The following day it was decided to proceed with the third phase of the operation and complete the advance to Picinisco. This was easily taken as the Germans broke contact during the night under heavy artillery cover.

The first combat operation of the Italian Liberation Corps had been an outstanding success!

Armed Reconnaissance on Monte Petroso

As the X Corps had notice of the German withdrawal, it ordered CIL to undertake an armed reconnaissance on Canneto Valley. Initially Utili wanted to send only a platoon from the Alpini Battalion, but Major Briatore, commander of “Piemonte” Alpini Battalion, foresaw that an organised German defence might be encountered. It was decided to send the whole battalion.

The operation involved both Canneto Valley and the crest line that linked Monte Canneto to Monte Irto. The objective was to discover the German forces in the sector and, if possible, to link with the Opi-Barrea road to the north of Monte Irto.

The advance began on 29 May 1944. It was decided to send the 1st Company 45 minutes ahead of the rest of the battalion as an advance guard. The other two companies followed behind, with the 2nd Company on the right as a high flank guard, with the mules that carried all the heavy equipment of the battalion. A 75/13 Mountain Battery followed the rest of the battalion, advancing a section at a time, under the direct control of Briatore.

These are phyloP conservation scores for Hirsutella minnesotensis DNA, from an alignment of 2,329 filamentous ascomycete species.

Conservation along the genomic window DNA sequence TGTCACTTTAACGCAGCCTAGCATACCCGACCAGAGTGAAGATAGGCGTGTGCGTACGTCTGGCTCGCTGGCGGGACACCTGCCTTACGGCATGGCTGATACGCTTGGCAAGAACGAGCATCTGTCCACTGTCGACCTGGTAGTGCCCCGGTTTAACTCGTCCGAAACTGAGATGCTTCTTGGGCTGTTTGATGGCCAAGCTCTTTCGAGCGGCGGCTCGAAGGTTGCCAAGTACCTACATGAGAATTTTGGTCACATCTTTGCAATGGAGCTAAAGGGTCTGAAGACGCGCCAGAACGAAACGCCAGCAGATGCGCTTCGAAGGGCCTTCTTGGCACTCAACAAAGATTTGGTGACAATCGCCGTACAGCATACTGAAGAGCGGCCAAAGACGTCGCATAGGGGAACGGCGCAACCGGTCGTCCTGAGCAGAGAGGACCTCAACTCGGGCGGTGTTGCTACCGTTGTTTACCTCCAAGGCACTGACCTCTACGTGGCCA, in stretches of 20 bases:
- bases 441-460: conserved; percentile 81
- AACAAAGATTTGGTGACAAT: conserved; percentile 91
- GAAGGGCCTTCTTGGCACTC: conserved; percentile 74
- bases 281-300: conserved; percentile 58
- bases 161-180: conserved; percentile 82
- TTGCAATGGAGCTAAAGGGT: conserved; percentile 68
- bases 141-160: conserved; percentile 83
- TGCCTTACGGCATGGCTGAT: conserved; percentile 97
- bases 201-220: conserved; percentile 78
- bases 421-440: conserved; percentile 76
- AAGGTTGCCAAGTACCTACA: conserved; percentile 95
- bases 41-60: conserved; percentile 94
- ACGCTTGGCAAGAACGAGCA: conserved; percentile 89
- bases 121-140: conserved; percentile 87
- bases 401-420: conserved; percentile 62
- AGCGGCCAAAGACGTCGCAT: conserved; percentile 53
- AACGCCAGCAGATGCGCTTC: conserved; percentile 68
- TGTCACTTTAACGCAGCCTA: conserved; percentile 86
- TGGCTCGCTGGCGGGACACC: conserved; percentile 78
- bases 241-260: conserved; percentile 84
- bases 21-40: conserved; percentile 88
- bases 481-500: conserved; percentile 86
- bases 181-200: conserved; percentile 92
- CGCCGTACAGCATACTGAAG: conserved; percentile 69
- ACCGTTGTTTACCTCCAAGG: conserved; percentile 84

During the advance a German patrol was spotted, but it easily escaped the Alpini force through a thick wood and, as the Alpini followed it, they finally ran in to the main defensive position.

The German defences were extremely well placed and camouflaged, with many machine gun nests and artillery observation posts.

As the 1st Company progressively engaged the German position, Briatore tried to move his other two companies in a high flanking move across the crest line. The moving 75/13 guns fell back to the rest of the battery in order to bombard the German positions with indirect fire.

German resistance strengthened further as the Italians advanced, and soon the Alpini found themselves under precise shelling from mortars and artillery. Briatore called off the attack to reorganize his forces and wait for orders.

Alpini moving through the Italian mountains.